From the archives. I still disagree, but I think Roach puts the case very strongly: Stephen Roach on "The Great Failure of Central Banking": Archive Entry From Brad DeLong's Webjournal: I don't agree with Stephen Roach that the Federal Reserve should have made interest rates higher and tried to make unemployment higher in the late 1990s in order to diminish investment spending and collapse the stock market bubble. In my view, the time to deal with any problems created by the bubble's collapse is when the bubble collapses--not before. Relative to a lower-stock prices, lower-investment, one-percentage-point-of-unemployment-higher bubble-popping path for the U.S. economy in the late 1990s, the actual path that we took gave us an extra $1 trillion of real production. You can complain about how that $1 trillion was distributed. You can regret that a large chunk of it--$200 billion?--was spent on investments that have much lower social value looking forward than their social cost. You can fear the damaging consequences of banruptcy and fraud on the economy. But you have to argue that these drawbacks from the fallout are quantitatively very large for the cost-benefit analysis to go Stephen Roach's way. Nevertheless, he makes his case more strongly...

Posted by DeLong at 12:01 AM

September 08, 2003
A Year Ago Today: Cory Doctorow on DRM-in-Practice

Cory Doctorow on DRM-in-Practice: Archive Entry From Brad DeLong's Webjournal The principal serious objection to tight control over content by IP rights holders is made by those who argue that by so doing they destroy most of the utility--and most of the consumer surplus--of the technology. Here Cory Doctorow makes this argument, with details, as applied to Toshiba's new clone of Apple's iPod: Boing Boing: A Directory of Wonderful Things: ...Toshiba's new digital music player shows us more evidence that (consumer electronics) (digital rights management) = a**. The DRM vendor's mantra is, "DRM needs to be invisible, it needs to get out of the way of legitimate activity and only crop up when the user tries to infringe on copyright." A good sentiment, but it's more wishful thinking than design specification, as the new Tosh Mobilphone demonstrates. The Mobilphone is an iPod clone with a 5GB drive and a USB 2.0 interface. The iPod, of course, rules for a number of reasons, but one of the biggies is that by using FireWire to synch MP3s with your computer, the iPod is capable of filling itself up with music in a matter of minutes. USB 2.0 leapfrogs FireWire and delivers even...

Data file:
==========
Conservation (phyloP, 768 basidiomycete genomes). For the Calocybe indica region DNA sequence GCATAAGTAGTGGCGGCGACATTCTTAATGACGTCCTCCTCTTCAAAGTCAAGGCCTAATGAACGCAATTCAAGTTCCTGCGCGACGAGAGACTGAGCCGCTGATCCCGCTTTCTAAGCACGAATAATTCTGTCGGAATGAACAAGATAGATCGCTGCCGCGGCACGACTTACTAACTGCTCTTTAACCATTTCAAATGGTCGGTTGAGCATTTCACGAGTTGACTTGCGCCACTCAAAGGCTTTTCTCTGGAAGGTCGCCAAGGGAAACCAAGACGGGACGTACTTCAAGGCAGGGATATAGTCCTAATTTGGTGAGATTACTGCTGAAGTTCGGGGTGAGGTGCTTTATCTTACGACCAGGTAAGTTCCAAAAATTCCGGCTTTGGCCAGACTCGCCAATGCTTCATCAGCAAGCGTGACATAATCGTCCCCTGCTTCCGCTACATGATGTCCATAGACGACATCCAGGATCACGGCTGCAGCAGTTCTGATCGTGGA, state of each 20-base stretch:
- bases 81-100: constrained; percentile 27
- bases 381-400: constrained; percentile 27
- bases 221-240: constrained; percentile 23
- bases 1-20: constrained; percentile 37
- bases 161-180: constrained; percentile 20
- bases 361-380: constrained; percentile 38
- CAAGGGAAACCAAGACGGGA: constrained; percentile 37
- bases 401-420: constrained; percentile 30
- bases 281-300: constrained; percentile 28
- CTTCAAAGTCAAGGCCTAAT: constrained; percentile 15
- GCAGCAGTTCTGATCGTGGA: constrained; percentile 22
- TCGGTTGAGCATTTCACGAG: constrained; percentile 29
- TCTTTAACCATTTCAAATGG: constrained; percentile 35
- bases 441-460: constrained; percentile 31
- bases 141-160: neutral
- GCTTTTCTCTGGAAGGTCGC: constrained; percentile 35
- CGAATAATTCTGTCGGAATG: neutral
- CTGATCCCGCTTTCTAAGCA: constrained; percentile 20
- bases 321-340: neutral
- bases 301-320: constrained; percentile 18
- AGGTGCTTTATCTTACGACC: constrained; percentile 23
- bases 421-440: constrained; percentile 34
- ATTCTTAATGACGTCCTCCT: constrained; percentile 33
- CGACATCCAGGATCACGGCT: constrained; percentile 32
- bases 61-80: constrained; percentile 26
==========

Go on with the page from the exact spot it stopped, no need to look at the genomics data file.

Posted by DeLong at 12:01 AM

September 07, 2003
A Year Ago Today: Death Knights

Death Knights!: Archive Entry From Brad DeLong's Webjournal "Oooh!" the twelve-year-old whispered, clearly excited. "Death Knights!" We were watching the movie The Fellowship of the Ring. The Nazgul, the Ringwraiths, the Dark Riders, the terrible servants of the Dark Lord Sauron had just appeared on the screen for the first time. I am transported to Tolkien's Middle-Earth. But the twelve-year-old saw The Lord of the Rings as a knock-off copy of the computer game Warcraft, itself a descendant of Dungeons and Dragons, itself a descendant of Tolkien's universe. I looked over at the twelve-year-old. He was clearly loving it--but the "it" wasas much what he sees as a renaming and a translation to the screen of the battles between the Horde and the remnants of Azeroth and Loredan that he has fought on the computer, as much as the raw power of the vision of Tolkien's fevered brain. He sees the Ringwraiths as the anti-paladins of the Horde from Warcraft. Afterwards there was much discussion of whether a ranger like Strider could "really"--with the canons of reality set by the "rangers" in Warcraft--be as competent and as powerful as he is in the movie. I wondered: is he being cheated?...

Posted by DeLong at 12:01 AM

September 06, 2003
A Year Ago Today: Figures of Speech

Figures of Speech: Archive Entry From Brad DeLong's Webjournal "It's amazing how many dead figures of speech become alive and fresh again when you get a dog," said Ann Marie. The dog was lying on the floor, as if it were (a) completely boneless, and (b) lacking the energy to move a single muscle. "Like?" I said. "Well, the obvious--dog-tired," said Ann Marie, pointing at the dog. The dog eyed her, got up, walked over and began licking her feet. "Bootlicking," she said. "'Wolfing' your food"; "all bark and no bite"; "showing your belly." The dog rolled over, and showed her belly to be scratched. She has a good rule for her life: if you don't understand what's going on, be sure to show that you are submissive. Today during the conference Bill Nordhaus began talking about how Gross Domestic Income is a "mongrel statistic."...

Posted by DeLong at 12:01 AM